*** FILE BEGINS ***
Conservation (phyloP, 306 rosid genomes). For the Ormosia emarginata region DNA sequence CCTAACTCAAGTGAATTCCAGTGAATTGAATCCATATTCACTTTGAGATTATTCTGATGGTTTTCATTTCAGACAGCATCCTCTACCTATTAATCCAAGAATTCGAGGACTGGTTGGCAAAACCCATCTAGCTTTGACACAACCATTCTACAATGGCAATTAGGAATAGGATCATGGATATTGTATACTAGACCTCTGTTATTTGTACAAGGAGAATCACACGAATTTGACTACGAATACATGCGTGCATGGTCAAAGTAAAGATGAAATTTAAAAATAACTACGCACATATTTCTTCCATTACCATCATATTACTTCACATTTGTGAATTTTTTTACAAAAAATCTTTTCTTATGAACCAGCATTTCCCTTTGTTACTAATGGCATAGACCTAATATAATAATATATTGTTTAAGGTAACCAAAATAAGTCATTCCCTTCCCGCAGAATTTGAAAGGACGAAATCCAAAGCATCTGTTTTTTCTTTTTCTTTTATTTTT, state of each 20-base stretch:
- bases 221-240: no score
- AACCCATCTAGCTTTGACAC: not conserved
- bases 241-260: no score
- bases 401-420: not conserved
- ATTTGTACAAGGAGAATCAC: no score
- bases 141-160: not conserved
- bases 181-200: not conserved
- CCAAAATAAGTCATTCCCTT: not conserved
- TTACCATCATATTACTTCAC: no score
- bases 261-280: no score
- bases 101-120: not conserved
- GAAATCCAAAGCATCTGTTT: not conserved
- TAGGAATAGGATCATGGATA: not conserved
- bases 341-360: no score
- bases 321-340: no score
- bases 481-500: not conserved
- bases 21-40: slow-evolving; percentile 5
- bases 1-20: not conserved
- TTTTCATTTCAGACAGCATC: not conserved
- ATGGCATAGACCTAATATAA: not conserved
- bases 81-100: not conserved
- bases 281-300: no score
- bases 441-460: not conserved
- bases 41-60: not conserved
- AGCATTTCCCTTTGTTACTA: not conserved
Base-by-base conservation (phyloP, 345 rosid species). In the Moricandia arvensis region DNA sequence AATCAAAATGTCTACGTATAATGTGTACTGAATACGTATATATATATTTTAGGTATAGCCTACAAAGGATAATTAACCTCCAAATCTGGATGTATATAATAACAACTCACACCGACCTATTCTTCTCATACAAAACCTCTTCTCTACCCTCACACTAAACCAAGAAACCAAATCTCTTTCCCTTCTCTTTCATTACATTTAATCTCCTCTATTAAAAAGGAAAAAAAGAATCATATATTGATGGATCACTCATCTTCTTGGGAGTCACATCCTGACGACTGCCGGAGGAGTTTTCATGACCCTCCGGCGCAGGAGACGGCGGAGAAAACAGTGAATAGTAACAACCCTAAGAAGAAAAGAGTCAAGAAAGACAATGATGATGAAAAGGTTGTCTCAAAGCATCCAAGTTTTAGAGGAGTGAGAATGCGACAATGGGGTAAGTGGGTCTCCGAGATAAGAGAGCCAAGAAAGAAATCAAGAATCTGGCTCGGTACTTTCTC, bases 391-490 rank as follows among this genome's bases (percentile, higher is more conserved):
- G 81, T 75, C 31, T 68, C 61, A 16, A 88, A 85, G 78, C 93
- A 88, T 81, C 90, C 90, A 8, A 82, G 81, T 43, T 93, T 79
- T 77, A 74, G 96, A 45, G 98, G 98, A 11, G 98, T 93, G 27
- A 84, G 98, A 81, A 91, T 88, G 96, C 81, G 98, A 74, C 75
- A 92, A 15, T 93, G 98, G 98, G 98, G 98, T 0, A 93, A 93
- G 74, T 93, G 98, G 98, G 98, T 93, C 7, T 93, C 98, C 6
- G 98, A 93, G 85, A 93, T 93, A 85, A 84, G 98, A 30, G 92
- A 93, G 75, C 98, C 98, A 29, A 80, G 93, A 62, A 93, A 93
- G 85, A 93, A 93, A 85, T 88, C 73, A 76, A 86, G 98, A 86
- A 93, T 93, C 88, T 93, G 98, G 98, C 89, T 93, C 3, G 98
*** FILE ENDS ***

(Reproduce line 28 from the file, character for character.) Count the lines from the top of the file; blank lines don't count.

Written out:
- G 81, T 75, C 31, T 68, C 61, A 16, A 88, A 85, G 78, C 93